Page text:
In this podcast we talk with Roop Sood, founder and CEO of Fifth Weapon, a digital marketing company.
The vast majority of people are visual learners, which is why video marketing is such an important tool in your arsenal. Video can be an incredibly impactful way of meeting customers on every step of the customer journey, ensuring you capture their attention and potentially influence their behaviour either in the short- or long-term. Video is a way of communicating a particular message, whether you want people to act immediately or to take away an impression of your brand which might make them more receptive to other forms of communication.
There is a real art to video making, however, and knowing what you want to achieve and how to achieve it are crucial. If you’re keen to the master the art of video making, there are a few simple rules you need to follow and pieces of advice which you should heed.
Know the level you’re at
Unless you’re turning over a significant amount of money, you’re not going to have huge amounts of cash to throw at a video marketing campaign. Big name brands have big budgets to match, and they are the ones who can pour money into slick, glossy productions which grab headlines. For smaller companies, you need to be realistic about what you can achieve.
Some of the most effective marketing campaigns for SMEs involve employee- or user-generated content which goes viral on social media, and you don’t need big bucks to get in on the act. Simple selfie-style video content can be just as impactful as any big budget production and can reach the people you need to reach, it all depends on the message you’re sending, how well you convey that message and how it is targeted.
Know your audience
Knowing who your message is aimed at is half the battle, so you need to spend some time researching your demographic and the social media platforms they frequent. Different social media platforms are suited to different types of video content. TikTok, for instance, is best suited to short, light-hearted videos, whereas LinkedIn is better geared up for longer-form, more professional content.
Millennials might gravitate towards Facebook, Gen-Z towards TikTok and older customers towards LinkedIn, so you need to study which age groups use which platforms the most and tailor your content accordingly. Knowing your customer and their preferences will ensure you target the right people in the right way.
Story-telling vs. Story-selling
While there are big differences between video production as art and video production as a marketing tool, there are also plenty of similarities. Both need to lay out a narrative which satisfies the human need for stories, namely a stage setting at the beginning, a problem in the middle and a resolution to round it off.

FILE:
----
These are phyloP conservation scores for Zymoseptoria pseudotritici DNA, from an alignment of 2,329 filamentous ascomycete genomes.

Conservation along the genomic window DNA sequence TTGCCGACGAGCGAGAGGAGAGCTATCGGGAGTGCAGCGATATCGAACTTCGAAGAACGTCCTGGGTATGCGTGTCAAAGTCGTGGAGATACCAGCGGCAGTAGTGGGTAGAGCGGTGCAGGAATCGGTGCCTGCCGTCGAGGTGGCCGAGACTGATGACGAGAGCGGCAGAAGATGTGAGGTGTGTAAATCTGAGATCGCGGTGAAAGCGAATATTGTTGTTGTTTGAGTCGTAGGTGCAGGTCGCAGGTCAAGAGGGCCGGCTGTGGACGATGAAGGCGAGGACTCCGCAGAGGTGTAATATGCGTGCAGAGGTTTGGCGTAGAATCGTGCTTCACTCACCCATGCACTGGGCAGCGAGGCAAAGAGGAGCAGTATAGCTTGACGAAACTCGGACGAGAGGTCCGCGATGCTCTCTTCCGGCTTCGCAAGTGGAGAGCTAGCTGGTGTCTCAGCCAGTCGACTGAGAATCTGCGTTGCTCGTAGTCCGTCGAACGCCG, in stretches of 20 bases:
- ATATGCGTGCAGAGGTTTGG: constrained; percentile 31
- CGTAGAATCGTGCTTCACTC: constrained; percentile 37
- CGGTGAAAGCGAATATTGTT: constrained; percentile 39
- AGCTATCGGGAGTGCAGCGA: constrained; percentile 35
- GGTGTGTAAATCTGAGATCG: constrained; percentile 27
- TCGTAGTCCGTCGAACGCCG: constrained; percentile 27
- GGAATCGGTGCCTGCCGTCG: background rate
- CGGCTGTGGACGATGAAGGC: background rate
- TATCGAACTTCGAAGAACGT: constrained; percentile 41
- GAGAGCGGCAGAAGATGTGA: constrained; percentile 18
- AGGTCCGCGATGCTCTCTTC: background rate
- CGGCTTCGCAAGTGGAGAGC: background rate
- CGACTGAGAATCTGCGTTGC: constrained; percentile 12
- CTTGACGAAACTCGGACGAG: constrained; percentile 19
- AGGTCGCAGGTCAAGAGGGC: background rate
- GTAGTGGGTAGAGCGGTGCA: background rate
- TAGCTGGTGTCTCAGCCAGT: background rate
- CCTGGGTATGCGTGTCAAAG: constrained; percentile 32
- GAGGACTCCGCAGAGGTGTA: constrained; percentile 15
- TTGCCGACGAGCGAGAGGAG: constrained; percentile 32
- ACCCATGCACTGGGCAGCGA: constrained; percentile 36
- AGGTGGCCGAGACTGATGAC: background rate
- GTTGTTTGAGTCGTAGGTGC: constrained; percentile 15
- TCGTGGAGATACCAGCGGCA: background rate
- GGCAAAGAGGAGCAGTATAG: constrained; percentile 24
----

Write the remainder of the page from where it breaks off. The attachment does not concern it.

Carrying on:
The building blocks of story-telling and story-selling are essentially the same. In both instances you provide a little background to set up the ‘plot’, then demonstrate the problem and show how your product or service provides the solution. A company selling oven cleaner, for example, might set the scene by showing the hard use an oven in a family home takes. The problem becomes the build-up of grease and other food which is difficult to shift, and the solution comes in the shape of the oven cleaner which can cut through the mess better than any other oven cleaner. In following this sequence, the company pulls people into a relatable situation and shows them how they too could solve the problem.
Understand the customer journey
In order to target your content more effectively, you need to know where you are meeting people on their customer journey. If someone has subscribed to you on a particular social media platform, then you’ve already won half the battle and the content you aim at them wants to have a built-in message which will affect their long-term interaction with the brand. Such content doesn’t need to urge them to do something immediately, but it should make them feel a certain way and keep them engaged with your brand.
Adverts targeting customers you haven’t yet won over will probably need to be more direct, as they’re at the start of their customer journey with you. Instead of a subtle, long-term message, this type of marketing needs to be immediate and include a call to action (CTA) which will prompt them to respond straight away. Whether that CTA is to subscribe to your social media channel or buy a specific product, it’s a straight-to-the-point way of making people interact.
Don’t second guess what will and won’t go viral
You may think you have the best video marketing piece in the world, but if it fails to connect with people then it fails full-stop. Even the most expensive and high-quality video can flop, however much money has been poured into it. At the same time, it might be the inexpensive selfie-style content which somehow captures customers’ imaginations and takes off, so never try and second guess what will work.
What matters in the end is the numbers. How you build those numbers can be very unpredictable, but once you know what your customers are tapping into, you’ll have a better understanding of what to put out there next time. If you can, gather feedback on what people liked and disliked. Combined with the figures, such comments can add real depth of insight into what people want to see.
Producing video marketing is an art, not an exact science. This is as much a case of trial and error as it is working with data and analysing your market, although that can only help in narrowing down your demographic and where to find them. In an ideal world, you’ll have an online presence across all different social media platforms and tailor your videos to suit them and the audience they attract.
As long as you can tell a convincing story, target people at the right stage of their customer journey and provide them with content of real value, you’ll build up your following and see a real difference in your sales figures.